Right after Hurricane Sandy struck the New York/New Jersey coast, I explored the good, the bad, and ugly effects of the storm from a financial perspective. In the past few months, though, it’s become clear that the long-term ramifications of this mega-storm could impact your household – and, more accurately, your garage – for months, even years, to come.
Take A Look At This Picture
Take a second to click on the link to this picture from the New York Post. Not quite sure what you’re looking at? It’s not bumper-to-bumper traffic through midtown Manhattan, but 15,000 cars parked on a private runway on Long Island. Each one of these cars was declared a total loss by the previous owner’s insurance company following Hurricane Sandy. They represent just a small fraction of the number of cars deemed “undriveable” after the storm – as many as 200,000, according to the Post.
What will happen to all these vehicles? Right now, they’re all owned by the insurance companies that sent them to the junk yard (or in this case, the air field). Some are true losses and will be, at best, scraped for usable parts. Others will be sold by the insurance companies on the used car market.
Can you say, send me a CARFAX?
How These Used Cars Affect You
Going used car shopping in the near future? Then there are two things you need to know:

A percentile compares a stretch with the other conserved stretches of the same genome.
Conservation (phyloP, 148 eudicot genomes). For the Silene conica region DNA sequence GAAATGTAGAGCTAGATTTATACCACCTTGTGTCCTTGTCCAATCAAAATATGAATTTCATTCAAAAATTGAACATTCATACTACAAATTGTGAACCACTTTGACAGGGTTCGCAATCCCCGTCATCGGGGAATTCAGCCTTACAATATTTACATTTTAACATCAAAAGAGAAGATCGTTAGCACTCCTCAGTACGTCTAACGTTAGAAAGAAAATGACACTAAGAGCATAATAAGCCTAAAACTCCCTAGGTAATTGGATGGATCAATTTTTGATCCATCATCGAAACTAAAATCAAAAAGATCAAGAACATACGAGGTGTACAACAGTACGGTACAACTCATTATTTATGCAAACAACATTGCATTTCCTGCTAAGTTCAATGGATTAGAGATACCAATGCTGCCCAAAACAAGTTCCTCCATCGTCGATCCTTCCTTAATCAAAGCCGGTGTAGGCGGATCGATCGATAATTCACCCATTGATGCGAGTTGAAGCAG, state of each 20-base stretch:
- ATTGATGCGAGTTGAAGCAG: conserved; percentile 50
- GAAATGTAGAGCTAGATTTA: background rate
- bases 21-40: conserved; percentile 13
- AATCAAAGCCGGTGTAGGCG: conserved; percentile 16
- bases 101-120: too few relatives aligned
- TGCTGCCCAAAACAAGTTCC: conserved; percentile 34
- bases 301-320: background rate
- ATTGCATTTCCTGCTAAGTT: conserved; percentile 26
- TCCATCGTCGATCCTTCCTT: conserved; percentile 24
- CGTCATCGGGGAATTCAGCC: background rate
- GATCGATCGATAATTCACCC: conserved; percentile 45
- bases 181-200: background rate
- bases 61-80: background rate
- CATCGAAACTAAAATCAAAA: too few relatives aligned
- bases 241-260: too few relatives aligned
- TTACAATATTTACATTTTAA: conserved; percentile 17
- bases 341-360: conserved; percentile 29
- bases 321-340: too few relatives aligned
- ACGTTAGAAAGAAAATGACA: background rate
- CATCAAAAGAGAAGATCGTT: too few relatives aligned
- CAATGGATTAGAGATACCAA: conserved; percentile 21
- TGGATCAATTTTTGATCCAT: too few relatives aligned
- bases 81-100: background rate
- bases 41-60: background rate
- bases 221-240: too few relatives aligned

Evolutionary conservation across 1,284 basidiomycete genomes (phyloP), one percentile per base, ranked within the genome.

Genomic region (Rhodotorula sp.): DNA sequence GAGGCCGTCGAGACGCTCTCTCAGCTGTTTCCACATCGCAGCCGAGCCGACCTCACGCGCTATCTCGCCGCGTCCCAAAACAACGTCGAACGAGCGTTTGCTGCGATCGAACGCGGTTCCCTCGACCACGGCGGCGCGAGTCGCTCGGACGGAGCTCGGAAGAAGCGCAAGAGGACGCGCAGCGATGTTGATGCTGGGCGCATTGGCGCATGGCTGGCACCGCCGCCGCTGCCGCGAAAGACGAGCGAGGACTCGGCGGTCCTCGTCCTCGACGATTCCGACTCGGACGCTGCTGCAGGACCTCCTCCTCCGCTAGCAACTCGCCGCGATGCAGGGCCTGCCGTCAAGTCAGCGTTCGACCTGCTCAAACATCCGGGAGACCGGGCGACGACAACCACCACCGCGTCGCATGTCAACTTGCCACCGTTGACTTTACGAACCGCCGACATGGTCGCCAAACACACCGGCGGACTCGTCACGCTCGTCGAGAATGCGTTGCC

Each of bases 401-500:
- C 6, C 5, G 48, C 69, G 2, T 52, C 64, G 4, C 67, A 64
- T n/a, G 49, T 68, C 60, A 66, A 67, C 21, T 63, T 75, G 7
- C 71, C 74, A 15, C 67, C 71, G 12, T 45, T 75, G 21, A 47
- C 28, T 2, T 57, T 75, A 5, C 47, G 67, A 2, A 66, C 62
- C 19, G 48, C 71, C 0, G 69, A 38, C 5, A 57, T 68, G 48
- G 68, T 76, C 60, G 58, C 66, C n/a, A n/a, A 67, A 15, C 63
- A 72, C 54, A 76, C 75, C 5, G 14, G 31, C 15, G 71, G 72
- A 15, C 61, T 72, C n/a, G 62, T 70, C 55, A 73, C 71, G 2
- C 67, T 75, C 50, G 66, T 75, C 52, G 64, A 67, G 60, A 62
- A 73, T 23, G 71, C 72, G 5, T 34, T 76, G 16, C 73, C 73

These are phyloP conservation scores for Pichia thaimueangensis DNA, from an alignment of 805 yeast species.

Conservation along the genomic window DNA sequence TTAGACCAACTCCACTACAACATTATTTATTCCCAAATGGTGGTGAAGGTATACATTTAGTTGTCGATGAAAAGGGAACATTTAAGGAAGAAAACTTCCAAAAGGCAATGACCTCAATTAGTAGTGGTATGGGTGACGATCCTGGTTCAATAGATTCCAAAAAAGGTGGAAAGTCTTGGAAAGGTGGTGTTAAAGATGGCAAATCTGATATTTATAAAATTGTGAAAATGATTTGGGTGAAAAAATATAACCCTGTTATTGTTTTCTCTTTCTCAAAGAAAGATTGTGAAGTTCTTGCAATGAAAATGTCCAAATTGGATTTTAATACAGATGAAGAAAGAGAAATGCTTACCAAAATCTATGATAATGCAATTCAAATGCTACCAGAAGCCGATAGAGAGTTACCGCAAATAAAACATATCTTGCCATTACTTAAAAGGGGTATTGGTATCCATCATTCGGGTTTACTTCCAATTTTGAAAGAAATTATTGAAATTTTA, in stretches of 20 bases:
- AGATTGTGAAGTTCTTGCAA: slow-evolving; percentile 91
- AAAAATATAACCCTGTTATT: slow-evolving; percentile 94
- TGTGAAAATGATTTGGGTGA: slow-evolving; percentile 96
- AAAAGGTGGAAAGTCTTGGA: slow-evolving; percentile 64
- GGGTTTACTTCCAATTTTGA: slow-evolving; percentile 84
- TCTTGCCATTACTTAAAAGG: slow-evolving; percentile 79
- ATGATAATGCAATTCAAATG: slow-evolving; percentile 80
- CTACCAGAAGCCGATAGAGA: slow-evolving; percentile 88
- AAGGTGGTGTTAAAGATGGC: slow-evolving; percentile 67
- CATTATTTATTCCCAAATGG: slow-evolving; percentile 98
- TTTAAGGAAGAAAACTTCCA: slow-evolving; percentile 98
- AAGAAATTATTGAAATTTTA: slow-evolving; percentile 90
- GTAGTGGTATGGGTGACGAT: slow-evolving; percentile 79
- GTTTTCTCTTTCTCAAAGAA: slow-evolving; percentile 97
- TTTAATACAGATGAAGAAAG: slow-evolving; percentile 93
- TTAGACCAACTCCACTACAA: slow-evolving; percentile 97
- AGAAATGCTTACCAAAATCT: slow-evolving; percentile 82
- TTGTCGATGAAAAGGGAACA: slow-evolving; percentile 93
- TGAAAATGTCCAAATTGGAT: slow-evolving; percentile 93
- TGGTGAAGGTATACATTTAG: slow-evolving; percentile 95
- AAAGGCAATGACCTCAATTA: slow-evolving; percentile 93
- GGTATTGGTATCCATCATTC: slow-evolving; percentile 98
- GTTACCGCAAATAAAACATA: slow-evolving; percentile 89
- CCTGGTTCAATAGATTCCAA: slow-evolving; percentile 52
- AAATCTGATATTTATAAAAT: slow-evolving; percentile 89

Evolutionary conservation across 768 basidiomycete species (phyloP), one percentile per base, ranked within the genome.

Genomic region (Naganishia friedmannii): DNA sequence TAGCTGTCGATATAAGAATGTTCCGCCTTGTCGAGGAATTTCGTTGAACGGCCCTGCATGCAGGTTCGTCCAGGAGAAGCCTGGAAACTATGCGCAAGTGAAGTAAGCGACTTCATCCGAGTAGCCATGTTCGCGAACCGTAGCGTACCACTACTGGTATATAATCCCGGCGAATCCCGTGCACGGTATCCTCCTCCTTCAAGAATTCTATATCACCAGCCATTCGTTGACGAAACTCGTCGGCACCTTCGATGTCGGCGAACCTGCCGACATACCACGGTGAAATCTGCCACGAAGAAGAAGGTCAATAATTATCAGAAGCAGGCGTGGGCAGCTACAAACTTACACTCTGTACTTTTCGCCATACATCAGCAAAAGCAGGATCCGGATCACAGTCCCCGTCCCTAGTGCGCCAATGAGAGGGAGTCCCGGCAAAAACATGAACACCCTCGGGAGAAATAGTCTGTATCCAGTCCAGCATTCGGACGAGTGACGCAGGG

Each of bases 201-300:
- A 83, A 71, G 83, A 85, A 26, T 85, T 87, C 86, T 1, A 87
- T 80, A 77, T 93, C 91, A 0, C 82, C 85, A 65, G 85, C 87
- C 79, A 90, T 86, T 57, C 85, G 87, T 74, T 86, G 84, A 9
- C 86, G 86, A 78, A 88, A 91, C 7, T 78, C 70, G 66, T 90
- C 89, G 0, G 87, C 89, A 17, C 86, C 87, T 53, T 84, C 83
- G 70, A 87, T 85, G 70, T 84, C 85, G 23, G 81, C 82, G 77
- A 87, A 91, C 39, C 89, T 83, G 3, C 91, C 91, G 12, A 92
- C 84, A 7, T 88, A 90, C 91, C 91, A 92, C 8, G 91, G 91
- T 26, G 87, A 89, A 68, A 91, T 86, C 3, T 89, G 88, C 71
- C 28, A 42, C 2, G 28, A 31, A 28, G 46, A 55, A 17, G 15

First, in the short term at least, expect used car prices to soar. U.S. News and World Report estimated used car prices could jump as much as 1.5 percent, as victims of Hurricane Sandy receive insurance payments for the loss of their old vehicles and head to the used car lot to purchase a replacement vehicle. Some of my friends have seen this firsthand; even friends who live hundreds of miles from the impact zone told me they’d received letters from their local car dealerships telling them that now was the time to get top value for their used car.
But the second, and more insidious, after-effect of Hurricane Sandy will be felt for years to come. It’s likely many of these totaled vehicles will end up back on the used car market, where you may run across one without even knowing it.
Doing Your Research
Federal law requires used cars declared “totaled” by insurance companies to be listed on a national database. While this should be enough to protect would-be used car buyers, there are ways around this. Some crooked dealerships may move a totaled vehicle to state after state after state in a process known as title washing; the goal is to move the vehicle around so much, so widely that some of its most negative aspects are “washed” off the title. Other scammers may try to switch vehicle identification numbers, make it impossible to locate the car on a nationwide registry or get an accurate CARFAX report on it.
If you live in the Northeast – in closest proximity to all these water-logged used cars – you’ll have to be on the highest alert. Ask to see a used car history before purchase, and consider taking the vehicle to a third-party inspector – someone who is in no way affiliated with the seller – if you suspect anything fishy. Common signs of water damage are water lines on the interior or exterior of the car, a rusted undercarriage, water condensation inside the head- or taillight compartments, or a foul, moldy odor.